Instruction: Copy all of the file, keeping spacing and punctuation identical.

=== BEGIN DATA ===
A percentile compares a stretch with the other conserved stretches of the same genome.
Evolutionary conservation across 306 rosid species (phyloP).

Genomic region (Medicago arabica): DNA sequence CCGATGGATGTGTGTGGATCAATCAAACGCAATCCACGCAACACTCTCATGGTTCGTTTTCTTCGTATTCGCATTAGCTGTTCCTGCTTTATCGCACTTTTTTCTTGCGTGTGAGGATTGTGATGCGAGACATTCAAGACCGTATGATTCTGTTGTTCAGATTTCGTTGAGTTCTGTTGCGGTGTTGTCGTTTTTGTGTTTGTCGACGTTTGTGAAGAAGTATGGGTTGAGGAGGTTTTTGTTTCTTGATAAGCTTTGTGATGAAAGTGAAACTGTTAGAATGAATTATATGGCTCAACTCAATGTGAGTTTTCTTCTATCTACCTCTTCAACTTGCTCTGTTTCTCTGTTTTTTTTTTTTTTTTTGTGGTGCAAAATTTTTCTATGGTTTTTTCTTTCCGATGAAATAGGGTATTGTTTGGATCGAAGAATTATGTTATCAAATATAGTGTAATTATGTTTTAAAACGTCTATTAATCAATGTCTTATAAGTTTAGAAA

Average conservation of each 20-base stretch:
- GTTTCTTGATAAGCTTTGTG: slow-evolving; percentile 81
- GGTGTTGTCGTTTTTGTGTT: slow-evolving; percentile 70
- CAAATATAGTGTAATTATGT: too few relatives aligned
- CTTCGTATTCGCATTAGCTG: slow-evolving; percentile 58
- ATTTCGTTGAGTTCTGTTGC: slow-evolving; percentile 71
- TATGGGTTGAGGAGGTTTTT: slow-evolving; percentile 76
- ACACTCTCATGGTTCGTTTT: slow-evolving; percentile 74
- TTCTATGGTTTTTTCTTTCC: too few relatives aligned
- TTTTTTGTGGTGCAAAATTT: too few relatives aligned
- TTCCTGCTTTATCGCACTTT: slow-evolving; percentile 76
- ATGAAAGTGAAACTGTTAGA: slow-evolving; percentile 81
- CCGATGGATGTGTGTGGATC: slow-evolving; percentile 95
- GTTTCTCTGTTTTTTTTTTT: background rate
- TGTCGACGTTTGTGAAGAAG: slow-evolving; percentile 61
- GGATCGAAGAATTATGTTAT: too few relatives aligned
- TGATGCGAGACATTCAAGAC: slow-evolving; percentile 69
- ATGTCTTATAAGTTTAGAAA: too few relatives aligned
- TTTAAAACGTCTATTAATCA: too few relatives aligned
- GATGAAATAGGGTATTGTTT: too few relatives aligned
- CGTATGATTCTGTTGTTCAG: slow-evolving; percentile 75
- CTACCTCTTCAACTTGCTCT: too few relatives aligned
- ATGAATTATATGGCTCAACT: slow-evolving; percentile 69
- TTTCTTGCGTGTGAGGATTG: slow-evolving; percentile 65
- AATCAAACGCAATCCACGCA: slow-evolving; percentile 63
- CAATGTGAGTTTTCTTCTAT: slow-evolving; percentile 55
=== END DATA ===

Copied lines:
A percentile compares a stretch with the other conserved stretches of the same genome.
Evolutionary conservation across 306 rosid species (phyloP).

Genomic region (Medicago arabica): DNA sequence CCGATGGATGTGTGTGGATCAATCAAACGCAATCCACGCAACACTCTCATGGTTCGTTTTCTTCGTATTCGCATTAGCTGTTCCTGCTTTATCGCACTTTTTTCTTGCGTGTGAGGATTGTGATGCGAGACATTCAAGACCGTATGATTCTGTTGTTCAGATTTCGTTGAGTTCTGTTGCGGTGTTGTCGTTTTTGTGTTTGTCGACGTTTGTGAAGAAGTATGGGTTGAGGAGGTTTTTGTTTCTTGATAAGCTTTGTGATGAAAGTGAAACTGTTAGAATGAATTATATGGCTCAACTCAATGTGAGTTTTCTTCTATCTACCTCTTCAACTTGCTCTGTTTCTCTGTTTTTTTTTTTTTTTTTGTGGTGCAAAATTTTTCTATGGTTTTTTCTTTCCGATGAAATAGGGTATTGTTTGGATCGAAGAATTATGTTATCAAATATAGTGTAATTATGTTTTAAAACGTCTATTAATCAATGTCTTATAAGTTTAGAAA

Average conservation of each 20-base stretch:
- GTTTCTTGATAAGCTTTGTG: slow-evolving; percentile 81
- GGTGTTGTCGTTTTTGTGTT: slow-evolving; percentile 70
- CAAATATAGTGTAATTATGT: too few relatives aligned
- CTTCGTATTCGCATTAGCTG: slow-evolving; percentile 58
- ATTTCGTTGAGTTCTGTTGC: slow-evolving; percentile 71
- TATGGGTTGAGGAGGTTTTT: slow-evolving; percentile 76
- ACACTCTCATGGTTCGTTTT: slow-evolving; percentile 74
- TTCTATGGTTTTTTCTTTCC: too few relatives aligned
- TTTTTTGTGGTGCAAAATTT: too few relatives aligned
- TTCCTGCTTTATCGCACTTT: slow-evolving; percentile 76
- ATGAAAGTGAAACTGTTAGA: slow-evolving; percentile 81
- CCGATGGATGTGTGTGGATC: slow-evolving; percentile 95
- GTTTCTCTGTTTTTTTTTTT: background rate
- TGTCGACGTTTGTGAAGAAG: slow-evolving; percentile 61
- GGATCGAAGAATTATGTTAT: too few relatives aligned
- TGATGCGAGACATTCAAGAC: slow-evolving; percentile 69
- ATGTCTTATAAGTTTAGAAA: too few relatives aligned
- TTTAAAACGTCTATTAATCA: too few relatives aligned
- GATGAAATAGGGTATTGTTT: too few relatives aligned
- CGTATGATTCTGTTGTTCAG: slow-evolving; percentile 75
- CTACCTCTTCAACTTGCTCT: too few relatives aligned
- ATGAATTATATGGCTCAACT: slow-evolving; percentile 69
- TTTCTTGCGTGTGAGGATTG: slow-evolving; percentile 65
- AATCAAACGCAATCCACGCA: slow-evolving; percentile 63
- CAATGTGAGTTTTCTTCTAT: slow-evolving; percentile 55